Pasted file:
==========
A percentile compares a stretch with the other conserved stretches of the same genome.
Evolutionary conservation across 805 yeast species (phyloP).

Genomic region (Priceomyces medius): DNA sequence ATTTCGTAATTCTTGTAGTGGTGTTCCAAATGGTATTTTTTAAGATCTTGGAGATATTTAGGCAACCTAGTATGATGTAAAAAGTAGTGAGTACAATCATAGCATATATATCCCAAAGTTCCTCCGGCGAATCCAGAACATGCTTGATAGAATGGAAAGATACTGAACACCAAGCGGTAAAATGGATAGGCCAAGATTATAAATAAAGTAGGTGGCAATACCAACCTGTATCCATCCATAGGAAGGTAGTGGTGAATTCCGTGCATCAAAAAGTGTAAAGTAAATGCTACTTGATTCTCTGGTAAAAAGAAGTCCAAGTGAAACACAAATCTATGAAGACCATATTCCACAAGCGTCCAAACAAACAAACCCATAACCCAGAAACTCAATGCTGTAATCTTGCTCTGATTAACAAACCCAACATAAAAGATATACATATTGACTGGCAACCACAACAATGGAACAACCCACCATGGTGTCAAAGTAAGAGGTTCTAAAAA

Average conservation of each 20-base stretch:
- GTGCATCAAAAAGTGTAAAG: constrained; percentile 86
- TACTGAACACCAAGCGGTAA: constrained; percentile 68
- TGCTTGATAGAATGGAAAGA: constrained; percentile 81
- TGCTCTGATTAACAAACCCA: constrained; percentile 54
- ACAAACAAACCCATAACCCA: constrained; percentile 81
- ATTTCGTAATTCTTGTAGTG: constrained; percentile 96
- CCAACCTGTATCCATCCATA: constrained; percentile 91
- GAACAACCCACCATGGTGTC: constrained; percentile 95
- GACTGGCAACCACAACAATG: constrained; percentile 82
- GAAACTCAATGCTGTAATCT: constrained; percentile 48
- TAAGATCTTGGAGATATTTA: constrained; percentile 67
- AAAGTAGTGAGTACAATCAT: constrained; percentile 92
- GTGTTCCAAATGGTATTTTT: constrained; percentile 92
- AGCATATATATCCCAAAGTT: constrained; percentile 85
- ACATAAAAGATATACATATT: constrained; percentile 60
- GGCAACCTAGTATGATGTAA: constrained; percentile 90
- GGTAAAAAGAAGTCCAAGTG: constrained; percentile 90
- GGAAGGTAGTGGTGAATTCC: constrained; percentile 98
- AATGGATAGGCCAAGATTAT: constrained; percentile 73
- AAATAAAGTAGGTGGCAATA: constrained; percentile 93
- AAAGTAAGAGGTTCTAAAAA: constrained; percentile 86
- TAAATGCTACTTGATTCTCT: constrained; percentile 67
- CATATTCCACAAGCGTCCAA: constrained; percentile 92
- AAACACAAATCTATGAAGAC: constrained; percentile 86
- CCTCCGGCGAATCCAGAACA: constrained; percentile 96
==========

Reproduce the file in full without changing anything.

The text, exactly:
A percentile compares a stretch with the other conserved stretches of the same genome.
Evolutionary conservation across 805 yeast species (phyloP).

Genomic region (Priceomyces medius): DNA sequence ATTTCGTAATTCTTGTAGTGGTGTTCCAAATGGTATTTTTTAAGATCTTGGAGATATTTAGGCAACCTAGTATGATGTAAAAAGTAGTGAGTACAATCATAGCATATATATCCCAAAGTTCCTCCGGCGAATCCAGAACATGCTTGATAGAATGGAAAGATACTGAACACCAAGCGGTAAAATGGATAGGCCAAGATTATAAATAAAGTAGGTGGCAATACCAACCTGTATCCATCCATAGGAAGGTAGTGGTGAATTCCGTGCATCAAAAAGTGTAAAGTAAATGCTACTTGATTCTCTGGTAAAAAGAAGTCCAAGTGAAACACAAATCTATGAAGACCATATTCCACAAGCGTCCAAACAAACAAACCCATAACCCAGAAACTCAATGCTGTAATCTTGCTCTGATTAACAAACCCAACATAAAAGATATACATATTGACTGGCAACCACAACAATGGAACAACCCACCATGGTGTCAAAGTAAGAGGTTCTAAAAA

Average conservation of each 20-base stretch:
- GTGCATCAAAAAGTGTAAAG: constrained; percentile 86
- TACTGAACACCAAGCGGTAA: constrained; percentile 68
- TGCTTGATAGAATGGAAAGA: constrained; percentile 81
- TGCTCTGATTAACAAACCCA: constrained; percentile 54
- ACAAACAAACCCATAACCCA: constrained; percentile 81
- ATTTCGTAATTCTTGTAGTG: constrained; percentile 96
- CCAACCTGTATCCATCCATA: constrained; percentile 91
- GAACAACCCACCATGGTGTC: constrained; percentile 95
- GACTGGCAACCACAACAATG: constrained; percentile 82
- GAAACTCAATGCTGTAATCT: constrained; percentile 48
- TAAGATCTTGGAGATATTTA: constrained; percentile 67
- AAAGTAGTGAGTACAATCAT: constrained; percentile 92
- GTGTTCCAAATGGTATTTTT: constrained; percentile 92
- AGCATATATATCCCAAAGTT: constrained; percentile 85
- ACATAAAAGATATACATATT: constrained; percentile 60
- GGCAACCTAGTATGATGTAA: constrained; percentile 90
- GGTAAAAAGAAGTCCAAGTG: constrained; percentile 90
- GGAAGGTAGTGGTGAATTCC: constrained; percentile 98
- AATGGATAGGCCAAGATTAT: constrained; percentile 73
- AAATAAAGTAGGTGGCAATA: constrained; percentile 93
- AAAGTAAGAGGTTCTAAAAA: constrained; percentile 86
- TAAATGCTACTTGATTCTCT: constrained; percentile 67
- CATATTCCACAAGCGTCCAA: constrained; percentile 92
- AAACACAAATCTATGAAGAC: constrained; percentile 86
- CCTCCGGCGAATCCAGAACA: constrained; percentile 96